Yep, their very own holiday, crazy isn’t it! 🙂
Like Hina Matsuri, the holiday catering for young girls, Kodomo no Hi was originally called Tango no Sekku, an annual holiday and celebration for young boys. Although now a celebration for all children, indeed Kodomo no Hi means children’s day in Japanese, it still retains a masculine feel with displays of warriors in armour and koi fish flags called koinobori to represent strength. However, Kodomo no Hi is now mainly a national holiday celebrated on the 5th of May and a day when people celebrate the happiness of children and wish them success in their lives.
Read on for Japan Centre‘s favourite part of every holiday festival… the delicious Japanese food!
As with other Japanese celebrations, there is a traditional Japanese sweet associated with Kodomo no Hi. Kashiwa Mochi is a piece of pounded sweet rice mochi which is filled with azuki sweet red bean paste and then wrapped up in the leaf from an oak tree.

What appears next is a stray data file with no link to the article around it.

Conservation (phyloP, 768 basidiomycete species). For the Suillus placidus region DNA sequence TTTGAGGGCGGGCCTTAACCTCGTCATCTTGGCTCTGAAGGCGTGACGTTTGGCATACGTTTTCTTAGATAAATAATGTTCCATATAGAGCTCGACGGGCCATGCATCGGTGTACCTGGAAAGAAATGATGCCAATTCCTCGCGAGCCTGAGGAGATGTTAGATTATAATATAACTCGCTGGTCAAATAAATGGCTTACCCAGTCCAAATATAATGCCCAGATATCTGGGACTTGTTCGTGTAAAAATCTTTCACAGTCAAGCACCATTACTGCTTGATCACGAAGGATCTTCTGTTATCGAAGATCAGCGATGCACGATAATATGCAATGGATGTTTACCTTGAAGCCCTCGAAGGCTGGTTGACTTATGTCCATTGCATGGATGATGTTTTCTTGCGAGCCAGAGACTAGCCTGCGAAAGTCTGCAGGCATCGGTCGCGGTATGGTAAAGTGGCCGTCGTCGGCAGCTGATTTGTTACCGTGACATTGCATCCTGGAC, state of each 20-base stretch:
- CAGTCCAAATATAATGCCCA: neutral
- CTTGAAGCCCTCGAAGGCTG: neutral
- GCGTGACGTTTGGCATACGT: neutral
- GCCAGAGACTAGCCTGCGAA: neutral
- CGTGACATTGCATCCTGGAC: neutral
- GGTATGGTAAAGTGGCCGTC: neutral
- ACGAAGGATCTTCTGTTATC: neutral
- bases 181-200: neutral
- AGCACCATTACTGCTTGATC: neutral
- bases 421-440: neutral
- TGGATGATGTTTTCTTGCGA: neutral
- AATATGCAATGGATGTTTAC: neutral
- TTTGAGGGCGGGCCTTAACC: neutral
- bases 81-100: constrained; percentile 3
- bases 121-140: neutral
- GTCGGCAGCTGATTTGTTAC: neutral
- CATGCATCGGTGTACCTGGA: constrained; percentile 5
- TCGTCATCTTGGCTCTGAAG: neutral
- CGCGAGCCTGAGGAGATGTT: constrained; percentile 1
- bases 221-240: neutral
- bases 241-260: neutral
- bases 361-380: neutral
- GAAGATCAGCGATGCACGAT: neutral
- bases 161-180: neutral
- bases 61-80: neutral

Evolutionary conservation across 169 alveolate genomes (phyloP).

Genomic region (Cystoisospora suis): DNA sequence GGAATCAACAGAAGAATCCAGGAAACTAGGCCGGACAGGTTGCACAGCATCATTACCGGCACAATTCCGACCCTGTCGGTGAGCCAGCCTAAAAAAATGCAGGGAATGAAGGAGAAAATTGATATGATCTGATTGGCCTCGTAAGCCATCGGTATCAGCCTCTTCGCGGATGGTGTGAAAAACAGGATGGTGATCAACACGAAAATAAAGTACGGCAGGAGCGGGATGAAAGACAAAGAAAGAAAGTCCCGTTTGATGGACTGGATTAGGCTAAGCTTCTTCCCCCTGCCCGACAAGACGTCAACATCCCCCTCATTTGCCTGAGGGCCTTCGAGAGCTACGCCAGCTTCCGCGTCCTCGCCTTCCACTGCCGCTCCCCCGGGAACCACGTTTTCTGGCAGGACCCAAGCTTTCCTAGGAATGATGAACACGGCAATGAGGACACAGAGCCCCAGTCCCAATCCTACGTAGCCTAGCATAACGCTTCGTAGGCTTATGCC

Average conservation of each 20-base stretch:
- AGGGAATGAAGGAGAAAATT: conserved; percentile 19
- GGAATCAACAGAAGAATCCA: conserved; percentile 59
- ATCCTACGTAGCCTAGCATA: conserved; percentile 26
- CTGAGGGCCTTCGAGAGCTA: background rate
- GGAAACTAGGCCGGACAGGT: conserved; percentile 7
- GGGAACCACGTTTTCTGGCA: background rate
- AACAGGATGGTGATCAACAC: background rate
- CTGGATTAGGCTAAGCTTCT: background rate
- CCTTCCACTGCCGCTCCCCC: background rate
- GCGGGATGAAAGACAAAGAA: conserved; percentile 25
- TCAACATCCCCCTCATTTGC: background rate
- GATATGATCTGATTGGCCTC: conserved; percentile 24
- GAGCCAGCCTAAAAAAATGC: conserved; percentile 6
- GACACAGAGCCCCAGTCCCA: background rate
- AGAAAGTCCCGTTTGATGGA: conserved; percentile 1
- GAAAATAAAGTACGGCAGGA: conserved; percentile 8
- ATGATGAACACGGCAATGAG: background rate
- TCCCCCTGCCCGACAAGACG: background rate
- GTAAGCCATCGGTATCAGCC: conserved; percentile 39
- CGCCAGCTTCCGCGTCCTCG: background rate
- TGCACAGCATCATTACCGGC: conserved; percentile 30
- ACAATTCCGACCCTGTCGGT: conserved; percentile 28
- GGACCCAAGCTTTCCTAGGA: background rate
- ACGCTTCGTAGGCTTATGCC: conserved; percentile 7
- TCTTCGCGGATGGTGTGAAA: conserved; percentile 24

Japan Centre has a brand new recipe for kashiwa mochi on our website with all the ingredients you need to make it available online.
Kodomo no Hi also falls within a week long period called Golden Week in Japan, a whole week of national holidays starting with the previous Emperor Showa’s birthday at the end of April and finishing with Kodomo ni Hi on the 5th of May. This week long holiday is the reason that you see so many Japanese tourists all over the world enjoying a break from work and celebrating the various traditional holidays.
I leave you with a short song that is enjoyed during the Kodomo no Hi festival, we’ll definitely be singing it at Japan Centre:
Koinobori float higher than the rooftops
The father is the large one
And those smaller ones his children
All of them are enjoying a fun looking swim